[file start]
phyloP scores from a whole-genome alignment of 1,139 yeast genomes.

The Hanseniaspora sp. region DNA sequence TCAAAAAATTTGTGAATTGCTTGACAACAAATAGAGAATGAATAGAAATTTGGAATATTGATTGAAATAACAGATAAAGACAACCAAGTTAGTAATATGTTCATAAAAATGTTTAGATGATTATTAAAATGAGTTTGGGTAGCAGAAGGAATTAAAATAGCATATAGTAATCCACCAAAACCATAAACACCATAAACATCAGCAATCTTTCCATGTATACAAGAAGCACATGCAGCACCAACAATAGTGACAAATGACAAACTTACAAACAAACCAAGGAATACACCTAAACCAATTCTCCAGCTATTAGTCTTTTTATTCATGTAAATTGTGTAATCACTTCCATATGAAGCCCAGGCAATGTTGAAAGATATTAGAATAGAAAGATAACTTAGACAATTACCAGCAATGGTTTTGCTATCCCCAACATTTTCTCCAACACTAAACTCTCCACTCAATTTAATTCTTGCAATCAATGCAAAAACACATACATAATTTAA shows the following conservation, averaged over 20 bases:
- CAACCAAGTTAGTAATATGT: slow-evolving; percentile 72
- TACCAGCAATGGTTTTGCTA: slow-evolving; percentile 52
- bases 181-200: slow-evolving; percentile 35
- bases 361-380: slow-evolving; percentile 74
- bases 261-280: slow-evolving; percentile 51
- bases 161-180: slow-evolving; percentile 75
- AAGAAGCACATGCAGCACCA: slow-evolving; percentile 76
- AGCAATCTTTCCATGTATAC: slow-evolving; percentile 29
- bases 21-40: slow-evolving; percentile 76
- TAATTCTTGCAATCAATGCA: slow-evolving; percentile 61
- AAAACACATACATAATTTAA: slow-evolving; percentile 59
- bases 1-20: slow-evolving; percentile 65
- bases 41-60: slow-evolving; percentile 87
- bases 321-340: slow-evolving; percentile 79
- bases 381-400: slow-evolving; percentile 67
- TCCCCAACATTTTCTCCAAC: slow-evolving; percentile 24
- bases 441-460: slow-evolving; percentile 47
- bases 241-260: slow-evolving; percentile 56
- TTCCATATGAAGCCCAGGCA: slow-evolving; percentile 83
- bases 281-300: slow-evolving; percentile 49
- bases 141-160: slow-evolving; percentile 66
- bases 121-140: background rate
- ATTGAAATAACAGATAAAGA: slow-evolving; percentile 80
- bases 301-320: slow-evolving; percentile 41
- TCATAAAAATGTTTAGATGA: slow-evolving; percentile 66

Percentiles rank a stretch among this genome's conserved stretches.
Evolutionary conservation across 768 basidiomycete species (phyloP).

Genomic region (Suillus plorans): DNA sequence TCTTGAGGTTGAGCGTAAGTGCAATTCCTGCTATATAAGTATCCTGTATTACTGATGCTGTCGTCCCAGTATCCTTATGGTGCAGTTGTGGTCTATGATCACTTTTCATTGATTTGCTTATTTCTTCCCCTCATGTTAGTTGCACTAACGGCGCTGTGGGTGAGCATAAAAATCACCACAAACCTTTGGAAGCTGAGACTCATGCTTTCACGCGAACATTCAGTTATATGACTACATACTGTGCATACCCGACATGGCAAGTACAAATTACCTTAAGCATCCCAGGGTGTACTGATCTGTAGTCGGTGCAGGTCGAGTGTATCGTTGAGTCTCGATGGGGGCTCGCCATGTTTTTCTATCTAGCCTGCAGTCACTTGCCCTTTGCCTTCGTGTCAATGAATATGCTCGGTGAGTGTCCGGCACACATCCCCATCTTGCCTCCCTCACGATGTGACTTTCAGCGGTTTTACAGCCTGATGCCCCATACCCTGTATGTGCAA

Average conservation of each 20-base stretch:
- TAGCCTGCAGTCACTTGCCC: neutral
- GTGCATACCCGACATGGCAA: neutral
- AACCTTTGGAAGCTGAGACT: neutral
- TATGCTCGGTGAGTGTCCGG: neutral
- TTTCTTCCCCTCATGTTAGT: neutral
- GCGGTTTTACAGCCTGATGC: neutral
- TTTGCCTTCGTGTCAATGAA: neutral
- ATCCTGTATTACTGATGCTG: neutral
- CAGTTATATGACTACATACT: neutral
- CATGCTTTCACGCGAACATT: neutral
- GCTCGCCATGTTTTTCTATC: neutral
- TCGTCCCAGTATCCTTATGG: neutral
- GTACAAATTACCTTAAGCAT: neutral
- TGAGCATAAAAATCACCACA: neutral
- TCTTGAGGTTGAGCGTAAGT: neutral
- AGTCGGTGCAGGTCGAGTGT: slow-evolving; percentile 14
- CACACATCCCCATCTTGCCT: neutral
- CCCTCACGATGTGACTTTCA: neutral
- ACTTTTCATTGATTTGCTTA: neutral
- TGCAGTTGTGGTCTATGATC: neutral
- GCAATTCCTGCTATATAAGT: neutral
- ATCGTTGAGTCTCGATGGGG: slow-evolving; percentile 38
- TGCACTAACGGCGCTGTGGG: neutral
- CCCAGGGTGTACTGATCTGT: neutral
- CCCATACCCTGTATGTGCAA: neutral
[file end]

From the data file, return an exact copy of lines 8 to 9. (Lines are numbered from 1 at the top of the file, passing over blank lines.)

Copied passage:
- bases 161-180: slow-evolving; percentile 75
- AAGAAGCACATGCAGCACCA: slow-evolving; percentile 76